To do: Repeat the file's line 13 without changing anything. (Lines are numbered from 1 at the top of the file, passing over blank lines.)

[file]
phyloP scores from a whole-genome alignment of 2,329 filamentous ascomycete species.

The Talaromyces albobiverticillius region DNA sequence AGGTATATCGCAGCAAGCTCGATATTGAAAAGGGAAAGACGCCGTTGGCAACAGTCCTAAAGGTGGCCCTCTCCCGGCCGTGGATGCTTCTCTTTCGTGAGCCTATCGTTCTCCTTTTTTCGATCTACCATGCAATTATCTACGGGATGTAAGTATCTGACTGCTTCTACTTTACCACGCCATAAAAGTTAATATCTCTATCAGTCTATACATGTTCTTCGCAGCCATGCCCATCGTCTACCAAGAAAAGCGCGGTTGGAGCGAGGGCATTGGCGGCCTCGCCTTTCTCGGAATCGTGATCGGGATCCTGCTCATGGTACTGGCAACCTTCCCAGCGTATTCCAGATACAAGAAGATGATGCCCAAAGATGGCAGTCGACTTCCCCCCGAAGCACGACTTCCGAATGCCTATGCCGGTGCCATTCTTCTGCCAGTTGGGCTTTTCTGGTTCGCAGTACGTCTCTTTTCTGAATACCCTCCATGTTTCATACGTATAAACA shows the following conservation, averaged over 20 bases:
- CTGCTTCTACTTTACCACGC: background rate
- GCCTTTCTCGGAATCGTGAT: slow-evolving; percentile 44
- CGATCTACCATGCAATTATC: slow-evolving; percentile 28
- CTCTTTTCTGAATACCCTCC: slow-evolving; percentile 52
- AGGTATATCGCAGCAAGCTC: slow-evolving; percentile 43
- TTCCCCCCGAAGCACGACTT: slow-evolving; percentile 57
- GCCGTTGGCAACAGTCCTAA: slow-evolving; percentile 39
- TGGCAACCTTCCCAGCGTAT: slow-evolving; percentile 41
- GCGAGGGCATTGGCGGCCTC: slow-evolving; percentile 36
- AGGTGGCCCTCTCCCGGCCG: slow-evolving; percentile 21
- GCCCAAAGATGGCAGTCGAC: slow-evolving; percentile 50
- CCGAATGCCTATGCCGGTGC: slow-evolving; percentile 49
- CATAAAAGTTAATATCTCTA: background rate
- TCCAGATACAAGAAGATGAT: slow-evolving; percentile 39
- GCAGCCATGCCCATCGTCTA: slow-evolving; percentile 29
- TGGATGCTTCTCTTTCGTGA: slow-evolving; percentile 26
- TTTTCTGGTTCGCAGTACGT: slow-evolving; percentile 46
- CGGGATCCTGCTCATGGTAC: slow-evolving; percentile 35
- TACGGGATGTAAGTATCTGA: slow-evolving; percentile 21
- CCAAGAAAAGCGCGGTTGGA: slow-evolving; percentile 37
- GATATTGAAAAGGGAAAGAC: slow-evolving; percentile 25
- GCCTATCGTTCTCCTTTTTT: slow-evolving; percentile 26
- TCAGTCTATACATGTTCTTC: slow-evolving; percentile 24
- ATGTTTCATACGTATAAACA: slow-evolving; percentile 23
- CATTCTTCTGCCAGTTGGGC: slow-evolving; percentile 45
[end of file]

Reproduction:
- GCCCAAAGATGGCAGTCGAC: slow-evolving; percentile 50